It’s been an impressive November so far but the rally is running on fumes as we near the end of the month, despite the breaking 30,000 for the first time in its history on Tuesday.
Europe has given up earlier marginal gains to trade slightly negative a couple of hours into the trading day, while US futures are treading water ahead of the open on Wall Street. A lot of positive news is now priced in which will make the next couple of weeks interesting.
Thanksgiving holiday tomorrow means two things; firstly we basically get a three-day data dump today as well as the FOMC minutes so it’s going to be a lively session. Secondly, the rest of the week is basically a write-off for the US which should make for a chilled end to the week for the rest of us. That said, it is 2020.
The second reading of US third-quarter GDP is expected to be unchanged but, of all the releases, it’s arguably the least important given how out of date it already is. It would take some revision – and probably a positive one at that – to pique investors’ interests.
could be the big one after it reversed course last week. The increase was the first in almost two months as the recovery took hold. Given the rapid spread of COVID across various states and the restrictions that accompany it, the number is likely to start heading in the wrong direction once again, albeit to a far lesser degree than earlier this year. Another significant increase could take the shine off the rally at a time when it is already lacking momentum.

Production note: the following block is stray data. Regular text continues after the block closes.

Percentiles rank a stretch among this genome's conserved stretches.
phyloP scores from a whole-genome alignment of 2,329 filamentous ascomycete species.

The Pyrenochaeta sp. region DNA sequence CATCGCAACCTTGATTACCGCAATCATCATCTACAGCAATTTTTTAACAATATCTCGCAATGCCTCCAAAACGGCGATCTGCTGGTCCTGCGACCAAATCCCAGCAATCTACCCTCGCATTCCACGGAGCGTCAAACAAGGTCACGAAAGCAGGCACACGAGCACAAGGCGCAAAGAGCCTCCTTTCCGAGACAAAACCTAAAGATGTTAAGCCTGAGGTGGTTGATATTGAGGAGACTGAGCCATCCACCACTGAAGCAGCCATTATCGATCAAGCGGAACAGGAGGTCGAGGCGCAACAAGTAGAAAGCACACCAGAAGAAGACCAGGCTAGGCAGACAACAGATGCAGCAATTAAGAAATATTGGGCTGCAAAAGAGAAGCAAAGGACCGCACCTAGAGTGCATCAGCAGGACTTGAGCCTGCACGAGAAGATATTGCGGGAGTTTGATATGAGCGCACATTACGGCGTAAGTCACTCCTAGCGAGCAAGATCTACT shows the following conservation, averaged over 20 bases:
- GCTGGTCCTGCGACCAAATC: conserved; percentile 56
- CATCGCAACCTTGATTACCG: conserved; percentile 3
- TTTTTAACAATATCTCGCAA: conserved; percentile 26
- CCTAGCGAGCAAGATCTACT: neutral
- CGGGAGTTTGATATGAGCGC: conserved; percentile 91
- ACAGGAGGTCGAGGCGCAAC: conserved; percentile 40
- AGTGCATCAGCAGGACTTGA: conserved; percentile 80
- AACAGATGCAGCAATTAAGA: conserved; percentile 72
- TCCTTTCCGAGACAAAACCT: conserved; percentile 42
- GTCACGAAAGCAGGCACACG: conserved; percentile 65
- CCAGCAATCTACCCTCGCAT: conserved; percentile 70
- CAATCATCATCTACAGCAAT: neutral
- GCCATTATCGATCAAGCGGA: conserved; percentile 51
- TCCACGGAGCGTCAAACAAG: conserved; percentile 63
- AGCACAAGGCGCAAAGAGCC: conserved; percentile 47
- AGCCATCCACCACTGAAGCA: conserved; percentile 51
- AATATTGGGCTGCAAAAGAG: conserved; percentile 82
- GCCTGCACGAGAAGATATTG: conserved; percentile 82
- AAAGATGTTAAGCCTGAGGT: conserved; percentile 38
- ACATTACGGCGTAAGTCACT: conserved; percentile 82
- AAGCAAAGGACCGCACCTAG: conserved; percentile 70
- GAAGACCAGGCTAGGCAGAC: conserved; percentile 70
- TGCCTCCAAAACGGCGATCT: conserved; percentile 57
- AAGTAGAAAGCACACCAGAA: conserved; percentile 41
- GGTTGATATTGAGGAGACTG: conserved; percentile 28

Income, spending, consumer spending and inflation data will come out in a flurry after the open and should provide some interesting insight into how households are coping at the most basic level. Senate Majority leader Mitch McConnell recently cited labour market figures as being a reason for not needing massive fiscal aid but the data may make for very different reading soon if Congress fails to act. The income and spending data has been volatile but disappointing numbers combined with weaker sentiment will be a concern.
The inflation data isn’t particularly interesting at this point. Not only is the Fed going to have no desire to tighten monetary policy any time soon, it’s likely to ease again in December as the economy suffers under the weight of the COVID restrictions. With Congress still MIA, the Fed is once again going to be left to do the heavy lifting.
The question is whether the temptation is going to be there to try their hand at yield curve control or if other measures, including more bond buying, are going to be preferred at this point. That’s something we could learn more about from the minutes later on in the day.
The economic calendar is heavily dominated by US releases, the only other noteworthy event being the spending review from UK Chancellor Rishi Sunak. The UK has already seen a sharp rise in unemployment since the pandemic hit and that’s expected to increase significantly higher, even with the extended furlough scheme in place.
The focus of the spending review is expected to be around employment as the UK seeks to bounce back strongly from the pandemic. Unfortunately, given the significant increase in government spending this year, there is already talk of how the country is going to pay for it, which will be another focus of the Chancellor’s speech.